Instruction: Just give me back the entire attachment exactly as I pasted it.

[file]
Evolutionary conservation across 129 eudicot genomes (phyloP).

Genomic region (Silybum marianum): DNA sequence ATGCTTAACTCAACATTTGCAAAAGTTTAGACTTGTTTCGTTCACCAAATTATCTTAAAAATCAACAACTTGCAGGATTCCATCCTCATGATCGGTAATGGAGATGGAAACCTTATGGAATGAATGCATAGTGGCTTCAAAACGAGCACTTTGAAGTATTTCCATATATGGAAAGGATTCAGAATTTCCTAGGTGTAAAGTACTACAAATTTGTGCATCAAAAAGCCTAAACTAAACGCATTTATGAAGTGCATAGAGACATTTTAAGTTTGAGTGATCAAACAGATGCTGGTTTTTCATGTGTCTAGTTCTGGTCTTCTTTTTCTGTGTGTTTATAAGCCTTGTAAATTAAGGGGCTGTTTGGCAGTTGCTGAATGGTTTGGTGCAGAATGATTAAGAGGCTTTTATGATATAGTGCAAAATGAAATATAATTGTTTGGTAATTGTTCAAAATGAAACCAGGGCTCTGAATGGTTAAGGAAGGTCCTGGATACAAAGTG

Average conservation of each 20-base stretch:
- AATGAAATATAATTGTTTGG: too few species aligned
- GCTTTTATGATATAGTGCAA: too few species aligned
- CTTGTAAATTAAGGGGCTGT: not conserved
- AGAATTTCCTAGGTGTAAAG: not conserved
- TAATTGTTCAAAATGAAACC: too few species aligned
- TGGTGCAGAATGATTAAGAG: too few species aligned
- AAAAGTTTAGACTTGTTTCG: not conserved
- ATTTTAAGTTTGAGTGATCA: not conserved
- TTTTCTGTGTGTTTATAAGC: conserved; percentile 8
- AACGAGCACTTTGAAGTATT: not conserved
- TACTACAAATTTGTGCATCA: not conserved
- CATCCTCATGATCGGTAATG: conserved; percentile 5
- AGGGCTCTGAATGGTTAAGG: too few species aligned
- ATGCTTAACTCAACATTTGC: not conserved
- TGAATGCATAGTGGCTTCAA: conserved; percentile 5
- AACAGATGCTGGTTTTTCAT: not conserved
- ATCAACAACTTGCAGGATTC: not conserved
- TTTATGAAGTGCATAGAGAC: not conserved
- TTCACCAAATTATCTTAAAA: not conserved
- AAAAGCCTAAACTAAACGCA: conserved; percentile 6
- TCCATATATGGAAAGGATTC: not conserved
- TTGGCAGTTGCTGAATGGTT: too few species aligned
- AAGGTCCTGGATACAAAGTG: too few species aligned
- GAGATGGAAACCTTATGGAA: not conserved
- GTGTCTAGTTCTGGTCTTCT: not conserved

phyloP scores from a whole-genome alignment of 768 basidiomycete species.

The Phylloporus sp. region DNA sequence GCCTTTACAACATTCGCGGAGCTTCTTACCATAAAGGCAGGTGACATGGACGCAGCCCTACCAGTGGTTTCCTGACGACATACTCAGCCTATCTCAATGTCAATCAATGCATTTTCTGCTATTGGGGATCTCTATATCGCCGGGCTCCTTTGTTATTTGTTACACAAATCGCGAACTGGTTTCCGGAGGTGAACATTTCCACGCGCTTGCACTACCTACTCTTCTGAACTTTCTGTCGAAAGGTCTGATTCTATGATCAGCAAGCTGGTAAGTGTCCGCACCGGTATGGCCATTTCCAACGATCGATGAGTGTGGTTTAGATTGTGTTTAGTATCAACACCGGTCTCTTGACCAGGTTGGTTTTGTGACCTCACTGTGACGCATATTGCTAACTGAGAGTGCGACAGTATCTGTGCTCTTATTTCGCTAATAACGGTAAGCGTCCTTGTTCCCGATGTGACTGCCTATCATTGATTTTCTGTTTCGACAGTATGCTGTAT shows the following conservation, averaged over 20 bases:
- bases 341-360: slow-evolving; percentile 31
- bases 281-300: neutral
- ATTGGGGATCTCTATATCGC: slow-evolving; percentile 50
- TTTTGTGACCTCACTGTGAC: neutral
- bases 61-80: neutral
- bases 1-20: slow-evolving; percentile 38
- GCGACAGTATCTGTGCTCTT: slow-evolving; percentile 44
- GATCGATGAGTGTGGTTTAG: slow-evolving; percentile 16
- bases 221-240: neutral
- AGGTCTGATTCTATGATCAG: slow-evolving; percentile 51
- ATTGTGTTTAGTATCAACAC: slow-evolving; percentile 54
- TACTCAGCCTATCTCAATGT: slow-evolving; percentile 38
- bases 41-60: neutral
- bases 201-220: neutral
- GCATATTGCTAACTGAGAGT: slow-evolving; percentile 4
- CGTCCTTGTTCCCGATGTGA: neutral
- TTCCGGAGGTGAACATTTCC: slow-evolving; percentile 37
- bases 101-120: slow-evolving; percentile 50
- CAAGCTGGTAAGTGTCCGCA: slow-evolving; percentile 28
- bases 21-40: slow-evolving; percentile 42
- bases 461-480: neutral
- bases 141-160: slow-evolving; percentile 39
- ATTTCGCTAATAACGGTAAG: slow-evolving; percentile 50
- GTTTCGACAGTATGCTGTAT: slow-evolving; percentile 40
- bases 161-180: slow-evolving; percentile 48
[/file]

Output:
Evolutionary conservation across 129 eudicot genomes (phyloP).

Genomic region (Silybum marianum): DNA sequence ATGCTTAACTCAACATTTGCAAAAGTTTAGACTTGTTTCGTTCACCAAATTATCTTAAAAATCAACAACTTGCAGGATTCCATCCTCATGATCGGTAATGGAGATGGAAACCTTATGGAATGAATGCATAGTGGCTTCAAAACGAGCACTTTGAAGTATTTCCATATATGGAAAGGATTCAGAATTTCCTAGGTGTAAAGTACTACAAATTTGTGCATCAAAAAGCCTAAACTAAACGCATTTATGAAGTGCATAGAGACATTTTAAGTTTGAGTGATCAAACAGATGCTGGTTTTTCATGTGTCTAGTTCTGGTCTTCTTTTTCTGTGTGTTTATAAGCCTTGTAAATTAAGGGGCTGTTTGGCAGTTGCTGAATGGTTTGGTGCAGAATGATTAAGAGGCTTTTATGATATAGTGCAAAATGAAATATAATTGTTTGGTAATTGTTCAAAATGAAACCAGGGCTCTGAATGGTTAAGGAAGGTCCTGGATACAAAGTG

Average conservation of each 20-base stretch:
- AATGAAATATAATTGTTTGG: too few species aligned
- GCTTTTATGATATAGTGCAA: too few species aligned
- CTTGTAAATTAAGGGGCTGT: not conserved
- AGAATTTCCTAGGTGTAAAG: not conserved
- TAATTGTTCAAAATGAAACC: too few species aligned
- TGGTGCAGAATGATTAAGAG: too few species aligned
- AAAAGTTTAGACTTGTTTCG: not conserved
- ATTTTAAGTTTGAGTGATCA: not conserved
- TTTTCTGTGTGTTTATAAGC: conserved; percentile 8
- AACGAGCACTTTGAAGTATT: not conserved
- TACTACAAATTTGTGCATCA: not conserved
- CATCCTCATGATCGGTAATG: conserved; percentile 5
- AGGGCTCTGAATGGTTAAGG: too few species aligned
- ATGCTTAACTCAACATTTGC: not conserved
- TGAATGCATAGTGGCTTCAA: conserved; percentile 5
- AACAGATGCTGGTTTTTCAT: not conserved
- ATCAACAACTTGCAGGATTC: not conserved
- TTTATGAAGTGCATAGAGAC: not conserved
- TTCACCAAATTATCTTAAAA: not conserved
- AAAAGCCTAAACTAAACGCA: conserved; percentile 6
- TCCATATATGGAAAGGATTC: not conserved
- TTGGCAGTTGCTGAATGGTT: too few species aligned
- AAGGTCCTGGATACAAAGTG: too few species aligned
- GAGATGGAAACCTTATGGAA: not conserved
- GTGTCTAGTTCTGGTCTTCT: not conserved

phyloP scores from a whole-genome alignment of 768 basidiomycete species.

The Phylloporus sp. region DNA sequence GCCTTTACAACATTCGCGGAGCTTCTTACCATAAAGGCAGGTGACATGGACGCAGCCCTACCAGTGGTTTCCTGACGACATACTCAGCCTATCTCAATGTCAATCAATGCATTTTCTGCTATTGGGGATCTCTATATCGCCGGGCTCCTTTGTTATTTGTTACACAAATCGCGAACTGGTTTCCGGAGGTGAACATTTCCACGCGCTTGCACTACCTACTCTTCTGAACTTTCTGTCGAAAGGTCTGATTCTATGATCAGCAAGCTGGTAAGTGTCCGCACCGGTATGGCCATTTCCAACGATCGATGAGTGTGGTTTAGATTGTGTTTAGTATCAACACCGGTCTCTTGACCAGGTTGGTTTTGTGACCTCACTGTGACGCATATTGCTAACTGAGAGTGCGACAGTATCTGTGCTCTTATTTCGCTAATAACGGTAAGCGTCCTTGTTCCCGATGTGACTGCCTATCATTGATTTTCTGTTTCGACAGTATGCTGTAT shows the following conservation, averaged over 20 bases:
- bases 341-360: slow-evolving; percentile 31
- bases 281-300: neutral
- ATTGGGGATCTCTATATCGC: slow-evolving; percentile 50
- TTTTGTGACCTCACTGTGAC: neutral
- bases 61-80: neutral
- bases 1-20: slow-evolving; percentile 38
- GCGACAGTATCTGTGCTCTT: slow-evolving; percentile 44
- GATCGATGAGTGTGGTTTAG: slow-evolving; percentile 16
- bases 221-240: neutral
- AGGTCTGATTCTATGATCAG: slow-evolving; percentile 51
- ATTGTGTTTAGTATCAACAC: slow-evolving; percentile 54
- TACTCAGCCTATCTCAATGT: slow-evolving; percentile 38
- bases 41-60: neutral
- bases 201-220: neutral
- GCATATTGCTAACTGAGAGT: slow-evolving; percentile 4
- CGTCCTTGTTCCCGATGTGA: neutral
- TTCCGGAGGTGAACATTTCC: slow-evolving; percentile 37
- bases 101-120: slow-evolving; percentile 50
- CAAGCTGGTAAGTGTCCGCA: slow-evolving; percentile 28
- bases 21-40: slow-evolving; percentile 42
- bases 461-480: neutral
- bases 141-160: slow-evolving; percentile 39
- ATTTCGCTAATAACGGTAAG: slow-evolving; percentile 50
- GTTTCGACAGTATGCTGTAT: slow-evolving; percentile 40
- bases 161-180: slow-evolving; percentile 48